The Fast Diet (or the 5:2 Diet)
Fasting has come back into the spotlight of late, with new research claiming that intermittent fasting is not only beneficial for the waistline, but also for curbing diabetes and cardiovascular disease. Since Dr Michael Mosley publicly tested it on BBC’s Horizon program in August 2012, the 5:2 diet (or intermittent fasting diet) has been rapidly growing its international following. A best-selling book in the UK building on the foundations of fasting, The Fast Diet, follows Mosley’s advice of controlled fasting for two days a week.
Dr Sarah Schenker, who has written a companion book to The Fast Diet with Mimi Spencer, says that on ‘regular’ (or non-fasting) eating days, it’s important to fill up on meals that use ingredients with a low glycemic index such as nuts, grains and vegetables. “We don’t want people fainting through lack of food on their fasting days,” she said. “The point is to fill up on foods that will keep you fuller for longer.”
The Raw Food Diet
Made famous by celebrities including Australian supermodel Miranda Kerr, the Raw Food Diet follows the belief that the best foods for your body are those which are uncooked and unprocessed. While it is proposed that most foods should be eaten raw, heating is also acceptable, so long as the cooking temperature stays below 104 to 118 degrees Farenheit (as a general rule of thumb). This is because, according to raw foodists, cooking food can diminish its nutritional value – in particular, the enzymes in it. It is these enzymes that help us to digest food while also absorbing nutrients. Once these are removed, it can lead to digestive problems, nutrient deficiency, accelerated ageing, and weight gain. Raw food detoxes are also popular, with many dieters who are after a healthy kickstart at specific times such as the New Year, following the eating plan for a few consecutive days.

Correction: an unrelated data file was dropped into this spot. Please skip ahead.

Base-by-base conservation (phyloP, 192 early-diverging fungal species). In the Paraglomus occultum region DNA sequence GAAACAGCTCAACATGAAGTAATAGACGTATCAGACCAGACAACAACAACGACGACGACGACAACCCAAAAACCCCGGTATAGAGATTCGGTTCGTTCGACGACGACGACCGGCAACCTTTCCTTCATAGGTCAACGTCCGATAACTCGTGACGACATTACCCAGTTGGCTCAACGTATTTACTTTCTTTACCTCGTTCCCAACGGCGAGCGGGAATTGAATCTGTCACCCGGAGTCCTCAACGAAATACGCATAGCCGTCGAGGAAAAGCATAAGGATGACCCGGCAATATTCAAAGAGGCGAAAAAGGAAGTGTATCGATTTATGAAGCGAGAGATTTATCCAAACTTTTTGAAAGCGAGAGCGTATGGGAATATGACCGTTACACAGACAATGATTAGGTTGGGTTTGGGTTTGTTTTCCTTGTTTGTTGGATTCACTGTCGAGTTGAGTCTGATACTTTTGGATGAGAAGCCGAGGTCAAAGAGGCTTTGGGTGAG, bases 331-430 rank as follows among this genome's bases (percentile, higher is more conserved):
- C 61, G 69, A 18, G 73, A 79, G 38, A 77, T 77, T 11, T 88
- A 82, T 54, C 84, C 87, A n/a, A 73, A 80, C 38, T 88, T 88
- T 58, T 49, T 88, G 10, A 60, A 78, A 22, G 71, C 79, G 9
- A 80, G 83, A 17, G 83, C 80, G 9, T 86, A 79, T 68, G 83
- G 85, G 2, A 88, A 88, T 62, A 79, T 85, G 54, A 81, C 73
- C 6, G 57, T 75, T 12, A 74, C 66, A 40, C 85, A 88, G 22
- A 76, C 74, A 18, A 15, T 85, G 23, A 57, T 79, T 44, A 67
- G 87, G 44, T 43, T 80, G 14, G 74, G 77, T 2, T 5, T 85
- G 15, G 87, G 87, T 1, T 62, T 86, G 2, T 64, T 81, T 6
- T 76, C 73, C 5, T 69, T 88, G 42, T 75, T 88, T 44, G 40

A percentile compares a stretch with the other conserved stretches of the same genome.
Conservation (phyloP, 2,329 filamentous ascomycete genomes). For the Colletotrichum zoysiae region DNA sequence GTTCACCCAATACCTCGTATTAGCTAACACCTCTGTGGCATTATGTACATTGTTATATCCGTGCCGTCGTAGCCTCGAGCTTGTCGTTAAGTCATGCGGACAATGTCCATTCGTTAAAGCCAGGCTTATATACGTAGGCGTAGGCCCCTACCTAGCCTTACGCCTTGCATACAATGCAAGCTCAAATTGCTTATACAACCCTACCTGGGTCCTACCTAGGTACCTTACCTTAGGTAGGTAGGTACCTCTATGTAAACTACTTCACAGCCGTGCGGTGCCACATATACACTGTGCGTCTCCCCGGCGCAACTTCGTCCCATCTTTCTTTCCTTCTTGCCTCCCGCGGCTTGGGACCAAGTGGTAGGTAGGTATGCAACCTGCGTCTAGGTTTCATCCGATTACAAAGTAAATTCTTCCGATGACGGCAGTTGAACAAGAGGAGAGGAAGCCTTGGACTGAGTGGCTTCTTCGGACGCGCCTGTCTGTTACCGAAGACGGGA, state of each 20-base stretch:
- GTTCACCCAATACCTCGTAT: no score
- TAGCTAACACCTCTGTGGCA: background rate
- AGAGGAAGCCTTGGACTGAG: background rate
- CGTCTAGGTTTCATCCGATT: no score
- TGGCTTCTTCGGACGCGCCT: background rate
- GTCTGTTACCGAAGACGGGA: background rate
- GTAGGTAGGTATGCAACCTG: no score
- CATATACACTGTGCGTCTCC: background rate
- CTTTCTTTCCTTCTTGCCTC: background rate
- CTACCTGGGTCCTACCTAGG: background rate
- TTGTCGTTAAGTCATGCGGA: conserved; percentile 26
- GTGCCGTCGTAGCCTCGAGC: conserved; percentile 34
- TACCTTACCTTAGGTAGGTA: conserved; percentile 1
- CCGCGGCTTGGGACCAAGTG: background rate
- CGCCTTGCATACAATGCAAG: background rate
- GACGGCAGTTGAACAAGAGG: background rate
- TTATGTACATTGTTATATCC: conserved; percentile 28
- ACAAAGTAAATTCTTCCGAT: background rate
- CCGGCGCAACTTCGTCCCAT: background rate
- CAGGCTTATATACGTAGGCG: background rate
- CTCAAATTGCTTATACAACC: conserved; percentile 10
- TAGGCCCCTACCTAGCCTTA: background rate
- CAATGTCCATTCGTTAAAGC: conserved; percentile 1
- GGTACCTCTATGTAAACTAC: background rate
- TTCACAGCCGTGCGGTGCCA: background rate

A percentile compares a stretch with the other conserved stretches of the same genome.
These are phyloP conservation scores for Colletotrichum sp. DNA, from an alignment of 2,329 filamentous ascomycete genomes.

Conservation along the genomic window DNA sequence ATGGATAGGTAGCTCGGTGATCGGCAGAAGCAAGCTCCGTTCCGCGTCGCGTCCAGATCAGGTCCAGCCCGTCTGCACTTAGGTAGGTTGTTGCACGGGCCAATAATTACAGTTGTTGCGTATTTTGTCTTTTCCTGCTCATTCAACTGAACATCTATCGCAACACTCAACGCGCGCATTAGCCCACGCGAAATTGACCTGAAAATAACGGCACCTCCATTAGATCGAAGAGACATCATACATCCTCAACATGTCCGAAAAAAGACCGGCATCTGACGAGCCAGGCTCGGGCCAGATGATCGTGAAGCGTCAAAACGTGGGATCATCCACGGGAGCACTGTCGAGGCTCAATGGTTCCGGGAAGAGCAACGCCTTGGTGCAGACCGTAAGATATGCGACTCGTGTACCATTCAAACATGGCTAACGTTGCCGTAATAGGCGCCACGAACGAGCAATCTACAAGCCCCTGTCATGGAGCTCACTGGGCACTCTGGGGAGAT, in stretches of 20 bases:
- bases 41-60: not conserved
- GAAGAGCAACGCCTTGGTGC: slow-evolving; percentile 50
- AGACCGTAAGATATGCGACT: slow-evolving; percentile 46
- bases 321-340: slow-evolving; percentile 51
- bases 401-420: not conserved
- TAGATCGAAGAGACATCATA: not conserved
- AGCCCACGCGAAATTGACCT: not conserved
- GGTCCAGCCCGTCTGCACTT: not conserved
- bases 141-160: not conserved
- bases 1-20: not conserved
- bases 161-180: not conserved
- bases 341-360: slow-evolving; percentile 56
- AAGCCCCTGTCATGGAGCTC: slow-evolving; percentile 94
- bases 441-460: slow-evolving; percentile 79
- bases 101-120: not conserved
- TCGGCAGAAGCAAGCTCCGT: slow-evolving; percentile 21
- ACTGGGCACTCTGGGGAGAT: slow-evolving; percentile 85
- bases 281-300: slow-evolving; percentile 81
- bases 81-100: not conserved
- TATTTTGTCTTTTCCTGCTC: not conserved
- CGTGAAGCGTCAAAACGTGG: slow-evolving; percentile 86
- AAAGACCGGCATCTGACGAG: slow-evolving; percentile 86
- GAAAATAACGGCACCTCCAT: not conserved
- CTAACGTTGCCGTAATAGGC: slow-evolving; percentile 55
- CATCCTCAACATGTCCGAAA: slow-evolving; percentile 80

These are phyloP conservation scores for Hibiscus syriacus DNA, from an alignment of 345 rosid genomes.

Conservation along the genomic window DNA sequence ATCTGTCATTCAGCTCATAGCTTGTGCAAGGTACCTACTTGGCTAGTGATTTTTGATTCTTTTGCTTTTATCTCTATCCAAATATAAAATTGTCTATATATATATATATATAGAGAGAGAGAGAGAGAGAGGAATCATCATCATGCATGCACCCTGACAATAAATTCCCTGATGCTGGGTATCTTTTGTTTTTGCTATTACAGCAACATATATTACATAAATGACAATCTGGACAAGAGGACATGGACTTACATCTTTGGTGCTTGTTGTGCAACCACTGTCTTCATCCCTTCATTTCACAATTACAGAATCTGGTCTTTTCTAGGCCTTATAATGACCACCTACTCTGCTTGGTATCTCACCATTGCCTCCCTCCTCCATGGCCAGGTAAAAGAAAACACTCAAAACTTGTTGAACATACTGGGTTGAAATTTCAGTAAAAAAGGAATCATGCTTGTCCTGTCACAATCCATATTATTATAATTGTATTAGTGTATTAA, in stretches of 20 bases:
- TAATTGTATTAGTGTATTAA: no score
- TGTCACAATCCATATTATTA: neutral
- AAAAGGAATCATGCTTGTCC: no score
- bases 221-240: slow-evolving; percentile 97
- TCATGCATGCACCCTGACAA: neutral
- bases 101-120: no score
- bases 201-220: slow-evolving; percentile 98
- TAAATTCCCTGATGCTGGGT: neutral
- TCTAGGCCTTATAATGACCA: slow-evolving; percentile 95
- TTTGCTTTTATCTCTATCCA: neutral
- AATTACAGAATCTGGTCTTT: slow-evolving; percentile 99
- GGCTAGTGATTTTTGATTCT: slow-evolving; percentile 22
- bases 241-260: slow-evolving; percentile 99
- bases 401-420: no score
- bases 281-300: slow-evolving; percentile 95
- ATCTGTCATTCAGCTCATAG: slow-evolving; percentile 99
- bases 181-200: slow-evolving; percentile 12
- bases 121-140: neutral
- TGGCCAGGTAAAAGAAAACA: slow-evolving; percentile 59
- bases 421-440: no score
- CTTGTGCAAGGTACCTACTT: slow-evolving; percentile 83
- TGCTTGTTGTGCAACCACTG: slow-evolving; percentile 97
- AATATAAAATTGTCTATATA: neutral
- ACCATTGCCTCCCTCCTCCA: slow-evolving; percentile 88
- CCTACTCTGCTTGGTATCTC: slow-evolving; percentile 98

The Parisian Diet
Based on three pillars – enjoyment, education, and sustainability – The Parisian Diet, as the name suggests, is modelled on French eating habits. Drawing on the European tradition of regularly spaced meals, it moves from Café to Bistro to Gourmet phases, and lets you eat potatoes, bread, and – in true French style – the occasional glass of wine. “A diet needs to be flexible,” says the diet’s founder Dr. jean-Michel Cohen to MiNDFOOD. “Your life isn’t just one straight line, it has peaks and breaks… Life is a balance of all the pleasures. Don’t avoid the good things because life is not so long.”